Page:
If you had the pleasure of knowing Pope.L personally, as I did, you may still hear his melodic laugh bolstered by a wide smile.You may see his hunched gait and his uniform: straight-legged dungarees, a bookbag and a baseball cap with his coiled greying hair jutting out from underneath. You most certainly will remember his generosity, the way his answers were more like prompts, how clear he was on his priorities. And, more than anything, you’ll have pocketfuls of stories, many of which you’ll choose to hold close. 

How do you measure the life of an immeasurable man? I believe it’s with the memories that are left behind. Here are some of those thoughts.Courtney Willis Blair 

Pope.L, Conquest, 2019, performance documentation
Pope.L, Conquest, 2019, performance documentation. Courtesy: © Pope.L and Public Art Fund, New York; photograph: Timothy Schenck

Ari Marcopoulos 

I first heard about Pope.L’s work at the 2002 Whitney Biennial, where he had recently embarked on the multi-year performance, The Great White Way (2001–09). It was a confounding spectacle: a Black man crawling down Broadway in a Superman costume with a skateboard strapped to his back. I subsequently had the opportunity to hang out with him a few times. Conversations with Pope.L were just as confounding as his work. His words were thought-provoking yet funny, the sound of his laugh often formed an intrinsic part of any debate.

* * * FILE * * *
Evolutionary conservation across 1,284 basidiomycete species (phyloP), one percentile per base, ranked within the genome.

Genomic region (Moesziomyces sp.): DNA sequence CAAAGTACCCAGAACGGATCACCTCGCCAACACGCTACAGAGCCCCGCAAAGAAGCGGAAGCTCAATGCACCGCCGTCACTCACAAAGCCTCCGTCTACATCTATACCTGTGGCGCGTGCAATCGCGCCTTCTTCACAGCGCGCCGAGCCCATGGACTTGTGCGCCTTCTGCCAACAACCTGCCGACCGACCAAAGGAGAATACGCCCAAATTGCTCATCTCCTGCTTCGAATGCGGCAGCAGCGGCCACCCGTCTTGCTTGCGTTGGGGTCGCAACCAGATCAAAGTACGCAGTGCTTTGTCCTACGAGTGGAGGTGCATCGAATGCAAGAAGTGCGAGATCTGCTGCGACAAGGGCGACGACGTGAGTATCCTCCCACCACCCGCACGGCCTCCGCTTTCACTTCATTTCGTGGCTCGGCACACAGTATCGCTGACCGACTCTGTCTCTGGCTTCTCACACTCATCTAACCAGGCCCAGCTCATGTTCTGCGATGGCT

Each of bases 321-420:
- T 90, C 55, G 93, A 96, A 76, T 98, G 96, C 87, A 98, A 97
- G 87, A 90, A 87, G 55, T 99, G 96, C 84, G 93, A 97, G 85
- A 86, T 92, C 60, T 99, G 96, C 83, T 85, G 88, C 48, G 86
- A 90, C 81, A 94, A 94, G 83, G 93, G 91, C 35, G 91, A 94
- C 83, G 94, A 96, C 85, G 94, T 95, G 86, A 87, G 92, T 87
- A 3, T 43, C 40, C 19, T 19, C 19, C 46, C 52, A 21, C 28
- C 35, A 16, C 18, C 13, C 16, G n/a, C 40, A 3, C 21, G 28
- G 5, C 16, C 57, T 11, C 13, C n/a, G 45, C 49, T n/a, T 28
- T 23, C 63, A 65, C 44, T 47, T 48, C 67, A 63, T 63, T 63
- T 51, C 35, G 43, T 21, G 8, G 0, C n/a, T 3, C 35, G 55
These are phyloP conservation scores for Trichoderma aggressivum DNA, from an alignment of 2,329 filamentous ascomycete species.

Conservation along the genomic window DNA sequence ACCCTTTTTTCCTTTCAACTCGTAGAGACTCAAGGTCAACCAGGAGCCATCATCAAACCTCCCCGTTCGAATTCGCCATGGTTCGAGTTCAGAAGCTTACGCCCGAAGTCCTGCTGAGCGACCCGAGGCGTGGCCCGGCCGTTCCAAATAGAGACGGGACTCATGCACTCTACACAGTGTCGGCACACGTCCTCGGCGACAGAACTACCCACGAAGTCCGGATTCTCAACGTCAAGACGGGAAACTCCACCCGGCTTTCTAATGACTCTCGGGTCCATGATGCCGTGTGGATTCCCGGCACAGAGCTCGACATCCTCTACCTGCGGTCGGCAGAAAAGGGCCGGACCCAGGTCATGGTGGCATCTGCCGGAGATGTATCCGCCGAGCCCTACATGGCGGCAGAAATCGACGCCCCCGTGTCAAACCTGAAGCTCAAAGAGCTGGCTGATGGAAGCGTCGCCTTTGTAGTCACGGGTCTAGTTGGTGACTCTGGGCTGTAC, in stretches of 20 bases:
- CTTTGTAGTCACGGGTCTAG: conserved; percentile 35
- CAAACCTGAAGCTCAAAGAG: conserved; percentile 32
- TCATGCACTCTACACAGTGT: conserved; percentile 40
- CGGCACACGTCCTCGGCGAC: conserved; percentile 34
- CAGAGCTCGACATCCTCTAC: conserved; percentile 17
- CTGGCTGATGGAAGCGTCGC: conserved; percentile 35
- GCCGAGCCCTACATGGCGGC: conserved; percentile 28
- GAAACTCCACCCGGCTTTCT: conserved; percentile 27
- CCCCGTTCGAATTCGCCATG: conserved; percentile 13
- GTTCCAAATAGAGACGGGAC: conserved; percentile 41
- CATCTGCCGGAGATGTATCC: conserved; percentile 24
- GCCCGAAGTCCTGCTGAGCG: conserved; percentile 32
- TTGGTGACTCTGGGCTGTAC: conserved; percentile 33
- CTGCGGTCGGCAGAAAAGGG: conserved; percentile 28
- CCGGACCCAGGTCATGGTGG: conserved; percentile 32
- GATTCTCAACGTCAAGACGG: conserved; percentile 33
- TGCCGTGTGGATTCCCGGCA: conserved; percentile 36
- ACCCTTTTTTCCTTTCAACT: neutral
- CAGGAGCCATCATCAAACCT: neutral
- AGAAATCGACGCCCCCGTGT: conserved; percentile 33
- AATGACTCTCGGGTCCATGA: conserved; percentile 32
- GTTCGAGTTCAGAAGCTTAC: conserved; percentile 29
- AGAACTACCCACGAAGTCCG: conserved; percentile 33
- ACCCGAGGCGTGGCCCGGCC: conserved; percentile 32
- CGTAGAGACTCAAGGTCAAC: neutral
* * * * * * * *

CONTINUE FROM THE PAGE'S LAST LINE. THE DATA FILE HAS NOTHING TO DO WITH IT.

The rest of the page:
My last encounter with his art was ‘Impossible Failures’, a joint exhibition with Gordon Matta-Clark at 52 Walker, New York, last year – an aptly titled show for an artist who was dedicated to experimentation no matter the outcome. I was amazed, as I have been with so much of Pope.L’s work, by what he was able to do with the simplest of materials: Vigilance a.k.a. Dust Room (2023), for instance, employed simple Home Depot products to create a magical scene in which Styrofoam flew around like snow in a blue, wintery light. Ever the trickster, he ensured the piece could be seen only through a small window cut into the side of a dumpster. I could have watched it for eternity. I will greatly miss Pope.L and his startling work. 

Pope.L, How Much Is That Nigger in the Window a.k.a. Tompkins Square Crawl, 1991
Pope.L, How Much Is That Nigger in the Window a.k.a. Tompkins Square Crawl, 1991, digital c-print on gold-fibre silk paper, 25 × 38 cm. Courtesy: © Pope.L and Mitchell-Innes & Nash, New York

Martha Wilson